Japanese Gallery (Honkan) Room 12
July 22, 2009 (Wed) - October 12, 2009 (Mon)
Unkei, active from the late Heian (794-1192) to the early Kamakura (1192-1333) periods, is one of the most important Buddhist sculptors in the history of Japanese sculpture. He belonged to the group of Buddhist sculptors now known as the Kei school, which was active in Nara. Being the earlier capital, many Tenpyo style sculptures of the Nara period (710-794) were preserved there. Unkei studied these classical works and created a new style which was realistic and dynamic.
Unkei worked not only for the old customers in Nara and Kyoto; he also met the demands of the new power in Japan, the Kamakura military government. Works for the new patrons included the statues preserved at Ganjojuin in Shizuoka commissioned by Hojo Yorimasa, the father-in-law of the first shogun Minamoto no Yoritomo. The two statues of Dainichi Nyorai (Mahavairocana), owned by Kotokuji temple and Shinnyoen respectively, are thought to have been produced by Unkei and possibly commissioned by Ashikaga Yoshikane, a vassal of the shogun. Through these works Unkei's style spread among the Kanto region sculptors.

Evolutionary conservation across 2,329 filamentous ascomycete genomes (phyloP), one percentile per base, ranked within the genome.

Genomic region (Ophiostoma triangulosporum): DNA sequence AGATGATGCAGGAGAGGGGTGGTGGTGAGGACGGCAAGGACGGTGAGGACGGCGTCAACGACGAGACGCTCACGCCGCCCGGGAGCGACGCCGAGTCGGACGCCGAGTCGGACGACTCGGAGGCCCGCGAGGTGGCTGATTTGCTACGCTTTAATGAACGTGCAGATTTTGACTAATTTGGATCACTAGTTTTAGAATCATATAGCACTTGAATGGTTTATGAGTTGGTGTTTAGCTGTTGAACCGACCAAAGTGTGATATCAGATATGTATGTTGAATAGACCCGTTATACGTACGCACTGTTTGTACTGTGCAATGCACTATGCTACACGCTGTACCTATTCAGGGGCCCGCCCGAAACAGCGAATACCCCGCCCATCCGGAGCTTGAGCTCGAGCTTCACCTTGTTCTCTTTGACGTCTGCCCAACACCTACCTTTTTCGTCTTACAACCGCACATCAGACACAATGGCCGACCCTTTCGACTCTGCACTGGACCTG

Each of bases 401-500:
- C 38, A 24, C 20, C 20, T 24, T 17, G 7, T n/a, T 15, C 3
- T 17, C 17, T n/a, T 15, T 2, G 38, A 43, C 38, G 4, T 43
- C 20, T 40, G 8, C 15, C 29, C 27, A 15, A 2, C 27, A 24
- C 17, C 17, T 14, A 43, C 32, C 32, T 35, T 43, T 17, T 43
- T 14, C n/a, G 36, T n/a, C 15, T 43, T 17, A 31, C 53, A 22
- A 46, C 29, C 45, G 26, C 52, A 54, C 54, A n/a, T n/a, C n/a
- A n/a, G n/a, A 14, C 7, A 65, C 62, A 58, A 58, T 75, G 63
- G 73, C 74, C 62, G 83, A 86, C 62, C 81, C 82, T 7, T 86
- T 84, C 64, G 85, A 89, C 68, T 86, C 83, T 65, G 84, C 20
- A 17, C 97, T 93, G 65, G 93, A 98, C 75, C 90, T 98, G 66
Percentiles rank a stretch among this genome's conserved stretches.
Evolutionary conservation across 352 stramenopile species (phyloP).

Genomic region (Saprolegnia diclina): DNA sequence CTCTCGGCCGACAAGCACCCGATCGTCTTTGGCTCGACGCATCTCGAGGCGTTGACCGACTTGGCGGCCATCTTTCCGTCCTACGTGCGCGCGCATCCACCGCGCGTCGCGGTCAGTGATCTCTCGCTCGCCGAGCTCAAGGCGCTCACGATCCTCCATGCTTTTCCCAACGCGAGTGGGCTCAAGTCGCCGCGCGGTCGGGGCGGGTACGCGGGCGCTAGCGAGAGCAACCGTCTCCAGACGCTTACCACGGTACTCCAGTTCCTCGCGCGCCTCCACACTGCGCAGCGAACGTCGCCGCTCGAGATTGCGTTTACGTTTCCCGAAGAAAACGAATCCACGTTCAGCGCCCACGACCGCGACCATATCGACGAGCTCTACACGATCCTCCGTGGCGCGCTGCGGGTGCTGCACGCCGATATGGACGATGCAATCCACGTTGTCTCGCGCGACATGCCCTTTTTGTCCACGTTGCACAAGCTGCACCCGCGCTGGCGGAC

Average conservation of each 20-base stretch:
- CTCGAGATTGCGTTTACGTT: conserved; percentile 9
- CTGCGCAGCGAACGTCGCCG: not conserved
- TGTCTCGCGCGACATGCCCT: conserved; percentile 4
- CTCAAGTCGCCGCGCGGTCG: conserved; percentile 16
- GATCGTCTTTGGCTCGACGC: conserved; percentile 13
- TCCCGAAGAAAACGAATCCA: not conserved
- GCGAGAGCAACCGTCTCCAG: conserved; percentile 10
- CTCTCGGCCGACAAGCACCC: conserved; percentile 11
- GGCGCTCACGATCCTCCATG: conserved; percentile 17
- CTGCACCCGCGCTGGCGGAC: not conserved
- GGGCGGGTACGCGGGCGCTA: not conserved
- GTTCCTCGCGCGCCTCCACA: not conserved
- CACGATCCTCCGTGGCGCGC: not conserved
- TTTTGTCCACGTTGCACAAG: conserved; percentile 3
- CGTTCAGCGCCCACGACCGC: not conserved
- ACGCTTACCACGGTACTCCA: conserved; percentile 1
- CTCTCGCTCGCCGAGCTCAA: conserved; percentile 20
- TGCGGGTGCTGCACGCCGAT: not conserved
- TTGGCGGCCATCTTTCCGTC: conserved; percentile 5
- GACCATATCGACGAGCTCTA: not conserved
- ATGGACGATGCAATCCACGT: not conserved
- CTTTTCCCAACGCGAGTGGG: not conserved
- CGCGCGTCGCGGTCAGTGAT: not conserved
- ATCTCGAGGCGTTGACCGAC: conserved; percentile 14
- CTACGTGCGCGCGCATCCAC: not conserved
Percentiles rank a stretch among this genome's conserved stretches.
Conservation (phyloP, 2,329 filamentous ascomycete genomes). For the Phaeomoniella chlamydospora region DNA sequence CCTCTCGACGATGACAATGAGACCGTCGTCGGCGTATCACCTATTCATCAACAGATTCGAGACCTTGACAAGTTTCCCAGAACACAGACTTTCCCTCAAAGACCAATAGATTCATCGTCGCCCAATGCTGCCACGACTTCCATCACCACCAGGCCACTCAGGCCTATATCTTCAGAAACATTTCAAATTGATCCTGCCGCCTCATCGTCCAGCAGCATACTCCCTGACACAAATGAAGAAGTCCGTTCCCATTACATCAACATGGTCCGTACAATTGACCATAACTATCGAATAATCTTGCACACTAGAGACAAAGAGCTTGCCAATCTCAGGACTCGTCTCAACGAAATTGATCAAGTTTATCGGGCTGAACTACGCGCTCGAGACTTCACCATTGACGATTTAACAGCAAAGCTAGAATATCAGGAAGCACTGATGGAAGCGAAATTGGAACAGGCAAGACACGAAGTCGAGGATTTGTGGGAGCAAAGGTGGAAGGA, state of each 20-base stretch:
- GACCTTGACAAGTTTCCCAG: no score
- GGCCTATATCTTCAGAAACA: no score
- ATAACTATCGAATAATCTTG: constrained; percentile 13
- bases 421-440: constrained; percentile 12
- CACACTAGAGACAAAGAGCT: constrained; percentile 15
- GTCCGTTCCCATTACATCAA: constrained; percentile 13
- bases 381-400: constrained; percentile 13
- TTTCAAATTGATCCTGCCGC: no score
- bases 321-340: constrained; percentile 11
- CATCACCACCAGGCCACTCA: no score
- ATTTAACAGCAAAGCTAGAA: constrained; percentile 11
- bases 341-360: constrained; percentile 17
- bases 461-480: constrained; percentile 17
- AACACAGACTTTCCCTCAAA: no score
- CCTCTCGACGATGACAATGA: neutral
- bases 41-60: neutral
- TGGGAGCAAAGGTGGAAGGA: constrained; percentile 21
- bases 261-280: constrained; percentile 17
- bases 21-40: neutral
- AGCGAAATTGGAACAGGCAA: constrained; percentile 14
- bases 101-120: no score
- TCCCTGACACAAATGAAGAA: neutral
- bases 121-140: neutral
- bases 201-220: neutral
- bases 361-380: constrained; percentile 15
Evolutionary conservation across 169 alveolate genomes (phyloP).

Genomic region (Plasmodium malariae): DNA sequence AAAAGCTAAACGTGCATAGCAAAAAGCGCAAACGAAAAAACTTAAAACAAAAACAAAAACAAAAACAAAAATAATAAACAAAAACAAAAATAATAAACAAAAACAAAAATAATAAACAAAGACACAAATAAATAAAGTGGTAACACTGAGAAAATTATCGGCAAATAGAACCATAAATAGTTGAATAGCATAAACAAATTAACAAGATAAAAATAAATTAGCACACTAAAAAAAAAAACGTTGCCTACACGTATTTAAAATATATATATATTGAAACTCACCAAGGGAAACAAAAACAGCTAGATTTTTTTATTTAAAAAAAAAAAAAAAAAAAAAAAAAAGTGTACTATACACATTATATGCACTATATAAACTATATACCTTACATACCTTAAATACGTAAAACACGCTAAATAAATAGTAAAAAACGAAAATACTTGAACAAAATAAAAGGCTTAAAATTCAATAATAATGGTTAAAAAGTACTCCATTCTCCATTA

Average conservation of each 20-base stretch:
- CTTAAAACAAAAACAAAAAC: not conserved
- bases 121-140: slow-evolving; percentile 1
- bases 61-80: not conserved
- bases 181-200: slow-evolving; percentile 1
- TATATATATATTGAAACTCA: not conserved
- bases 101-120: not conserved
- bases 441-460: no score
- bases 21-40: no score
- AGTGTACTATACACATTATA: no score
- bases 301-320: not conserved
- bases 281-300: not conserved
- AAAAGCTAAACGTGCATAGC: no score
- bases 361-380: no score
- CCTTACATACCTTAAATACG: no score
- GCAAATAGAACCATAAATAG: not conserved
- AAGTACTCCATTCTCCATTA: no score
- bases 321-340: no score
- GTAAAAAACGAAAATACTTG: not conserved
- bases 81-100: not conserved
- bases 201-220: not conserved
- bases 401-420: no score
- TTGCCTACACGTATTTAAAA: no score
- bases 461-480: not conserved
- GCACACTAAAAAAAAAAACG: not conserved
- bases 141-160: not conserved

This thematic display features: the two statues of Dainichi Nyorai, which are most probably by Unkei himself; the Twelve Heavenly Generals, which some scholars think were produced at Unkei's studio; some Unkei style statues from the Kanto region; as well as works by Koen, Unkei's grandson.